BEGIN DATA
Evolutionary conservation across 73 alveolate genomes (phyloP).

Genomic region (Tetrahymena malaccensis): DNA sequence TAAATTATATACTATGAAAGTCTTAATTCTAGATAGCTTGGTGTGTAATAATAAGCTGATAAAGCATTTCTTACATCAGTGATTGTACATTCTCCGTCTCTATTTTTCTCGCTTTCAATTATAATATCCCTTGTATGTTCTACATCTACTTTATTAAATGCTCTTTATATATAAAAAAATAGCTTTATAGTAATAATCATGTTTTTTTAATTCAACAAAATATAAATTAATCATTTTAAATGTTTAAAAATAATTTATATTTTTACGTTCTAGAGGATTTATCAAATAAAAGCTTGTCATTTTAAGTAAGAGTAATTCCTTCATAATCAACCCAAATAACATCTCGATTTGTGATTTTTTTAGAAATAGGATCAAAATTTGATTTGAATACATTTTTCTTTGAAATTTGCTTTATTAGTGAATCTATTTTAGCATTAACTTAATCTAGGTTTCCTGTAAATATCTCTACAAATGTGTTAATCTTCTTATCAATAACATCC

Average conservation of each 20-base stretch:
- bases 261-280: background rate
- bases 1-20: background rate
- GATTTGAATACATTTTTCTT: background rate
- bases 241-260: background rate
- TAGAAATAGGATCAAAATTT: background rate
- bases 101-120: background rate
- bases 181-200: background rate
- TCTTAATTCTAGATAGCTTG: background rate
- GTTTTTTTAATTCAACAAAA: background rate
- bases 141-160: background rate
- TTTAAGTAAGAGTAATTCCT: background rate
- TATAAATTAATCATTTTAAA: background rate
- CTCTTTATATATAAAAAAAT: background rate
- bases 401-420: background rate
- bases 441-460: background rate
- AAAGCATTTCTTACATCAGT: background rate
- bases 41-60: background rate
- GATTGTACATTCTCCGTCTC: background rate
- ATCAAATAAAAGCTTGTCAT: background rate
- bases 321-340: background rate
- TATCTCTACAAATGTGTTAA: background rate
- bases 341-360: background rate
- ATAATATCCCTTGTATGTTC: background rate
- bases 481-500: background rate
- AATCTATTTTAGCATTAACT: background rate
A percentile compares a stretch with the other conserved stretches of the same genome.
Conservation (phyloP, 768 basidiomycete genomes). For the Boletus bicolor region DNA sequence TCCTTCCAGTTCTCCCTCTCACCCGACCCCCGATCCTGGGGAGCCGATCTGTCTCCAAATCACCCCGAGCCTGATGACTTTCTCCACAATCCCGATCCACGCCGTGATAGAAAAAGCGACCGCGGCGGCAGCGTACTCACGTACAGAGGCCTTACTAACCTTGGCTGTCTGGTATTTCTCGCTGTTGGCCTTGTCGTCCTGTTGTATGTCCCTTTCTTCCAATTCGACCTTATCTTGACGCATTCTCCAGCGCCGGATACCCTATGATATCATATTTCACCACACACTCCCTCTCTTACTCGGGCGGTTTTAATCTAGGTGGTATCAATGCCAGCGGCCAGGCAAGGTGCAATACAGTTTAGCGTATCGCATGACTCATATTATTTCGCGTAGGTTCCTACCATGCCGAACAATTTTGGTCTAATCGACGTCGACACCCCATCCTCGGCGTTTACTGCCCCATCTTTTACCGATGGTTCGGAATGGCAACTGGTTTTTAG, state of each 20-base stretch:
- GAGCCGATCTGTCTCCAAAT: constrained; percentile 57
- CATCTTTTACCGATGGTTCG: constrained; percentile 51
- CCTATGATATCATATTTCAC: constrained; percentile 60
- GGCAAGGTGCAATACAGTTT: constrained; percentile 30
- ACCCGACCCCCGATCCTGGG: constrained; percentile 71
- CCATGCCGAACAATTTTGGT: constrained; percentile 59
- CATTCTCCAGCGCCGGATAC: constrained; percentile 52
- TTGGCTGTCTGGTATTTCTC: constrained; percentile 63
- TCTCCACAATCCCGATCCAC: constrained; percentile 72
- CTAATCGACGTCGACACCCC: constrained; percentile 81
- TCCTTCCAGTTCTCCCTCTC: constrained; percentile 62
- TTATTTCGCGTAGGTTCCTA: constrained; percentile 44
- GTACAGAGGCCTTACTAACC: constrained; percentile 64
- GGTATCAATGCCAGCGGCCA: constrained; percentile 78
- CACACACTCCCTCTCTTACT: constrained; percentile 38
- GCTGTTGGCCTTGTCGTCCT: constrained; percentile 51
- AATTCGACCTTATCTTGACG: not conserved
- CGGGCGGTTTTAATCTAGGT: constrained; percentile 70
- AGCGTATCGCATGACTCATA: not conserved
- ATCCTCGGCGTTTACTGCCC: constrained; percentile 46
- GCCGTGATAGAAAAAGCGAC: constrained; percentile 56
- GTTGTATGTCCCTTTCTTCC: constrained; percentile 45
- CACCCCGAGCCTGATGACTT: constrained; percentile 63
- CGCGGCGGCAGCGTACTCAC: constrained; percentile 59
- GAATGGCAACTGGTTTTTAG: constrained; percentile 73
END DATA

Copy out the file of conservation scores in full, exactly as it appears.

Evolutionary conservation across 73 alveolate genomes (phyloP).

Genomic region (Tetrahymena malaccensis): DNA sequence TAAATTATATACTATGAAAGTCTTAATTCTAGATAGCTTGGTGTGTAATAATAAGCTGATAAAGCATTTCTTACATCAGTGATTGTACATTCTCCGTCTCTATTTTTCTCGCTTTCAATTATAATATCCCTTGTATGTTCTACATCTACTTTATTAAATGCTCTTTATATATAAAAAAATAGCTTTATAGTAATAATCATGTTTTTTTAATTCAACAAAATATAAATTAATCATTTTAAATGTTTAAAAATAATTTATATTTTTACGTTCTAGAGGATTTATCAAATAAAAGCTTGTCATTTTAAGTAAGAGTAATTCCTTCATAATCAACCCAAATAACATCTCGATTTGTGATTTTTTTAGAAATAGGATCAAAATTTGATTTGAATACATTTTTCTTTGAAATTTGCTTTATTAGTGAATCTATTTTAGCATTAACTTAATCTAGGTTTCCTGTAAATATCTCTACAAATGTGTTAATCTTCTTATCAATAACATCC

Average conservation of each 20-base stretch:
- bases 261-280: background rate
- bases 1-20: background rate
- GATTTGAATACATTTTTCTT: background rate
- bases 241-260: background rate
- TAGAAATAGGATCAAAATTT: background rate
- bases 101-120: background rate
- bases 181-200: background rate
- TCTTAATTCTAGATAGCTTG: background rate
- GTTTTTTTAATTCAACAAAA: background rate
- bases 141-160: background rate
- TTTAAGTAAGAGTAATTCCT: background rate
- TATAAATTAATCATTTTAAA: background rate
- CTCTTTATATATAAAAAAAT: background rate
- bases 401-420: background rate
- bases 441-460: background rate
- AAAGCATTTCTTACATCAGT: background rate
- bases 41-60: background rate
- GATTGTACATTCTCCGTCTC: background rate
- ATCAAATAAAAGCTTGTCAT: background rate
- bases 321-340: background rate
- TATCTCTACAAATGTGTTAA: background rate
- bases 341-360: background rate
- ATAATATCCCTTGTATGTTC: background rate
- bases 481-500: background rate
- AATCTATTTTAGCATTAACT: background rate
A percentile compares a stretch with the other conserved stretches of the same genome.
Conservation (phyloP, 768 basidiomycete genomes). For the Boletus bicolor region DNA sequence TCCTTCCAGTTCTCCCTCTCACCCGACCCCCGATCCTGGGGAGCCGATCTGTCTCCAAATCACCCCGAGCCTGATGACTTTCTCCACAATCCCGATCCACGCCGTGATAGAAAAAGCGACCGCGGCGGCAGCGTACTCACGTACAGAGGCCTTACTAACCTTGGCTGTCTGGTATTTCTCGCTGTTGGCCTTGTCGTCCTGTTGTATGTCCCTTTCTTCCAATTCGACCTTATCTTGACGCATTCTCCAGCGCCGGATACCCTATGATATCATATTTCACCACACACTCCCTCTCTTACTCGGGCGGTTTTAATCTAGGTGGTATCAATGCCAGCGGCCAGGCAAGGTGCAATACAGTTTAGCGTATCGCATGACTCATATTATTTCGCGTAGGTTCCTACCATGCCGAACAATTTTGGTCTAATCGACGTCGACACCCCATCCTCGGCGTTTACTGCCCCATCTTTTACCGATGGTTCGGAATGGCAACTGGTTTTTAG, state of each 20-base stretch:
- GAGCCGATCTGTCTCCAAAT: constrained; percentile 57
- CATCTTTTACCGATGGTTCG: constrained; percentile 51
- CCTATGATATCATATTTCAC: constrained; percentile 60
- GGCAAGGTGCAATACAGTTT: constrained; percentile 30
- ACCCGACCCCCGATCCTGGG: constrained; percentile 71
- CCATGCCGAACAATTTTGGT: constrained; percentile 59
- CATTCTCCAGCGCCGGATAC: constrained; percentile 52
- TTGGCTGTCTGGTATTTCTC: constrained; percentile 63
- TCTCCACAATCCCGATCCAC: constrained; percentile 72
- CTAATCGACGTCGACACCCC: constrained; percentile 81
- TCCTTCCAGTTCTCCCTCTC: constrained; percentile 62
- TTATTTCGCGTAGGTTCCTA: constrained; percentile 44
- GTACAGAGGCCTTACTAACC: constrained; percentile 64
- GGTATCAATGCCAGCGGCCA: constrained; percentile 78
- CACACACTCCCTCTCTTACT: constrained; percentile 38
- GCTGTTGGCCTTGTCGTCCT: constrained; percentile 51
- AATTCGACCTTATCTTGACG: not conserved
- CGGGCGGTTTTAATCTAGGT: constrained; percentile 70
- AGCGTATCGCATGACTCATA: not conserved
- ATCCTCGGCGTTTACTGCCC: constrained; percentile 46
- GCCGTGATAGAAAAAGCGAC: constrained; percentile 56
- GTTGTATGTCCCTTTCTTCC: constrained; percentile 45
- CACCCCGAGCCTGATGACTT: constrained; percentile 63
- CGCGGCGGCAGCGTACTCAC: constrained; percentile 59
- GAATGGCAACTGGTTTTTAG: constrained; percentile 73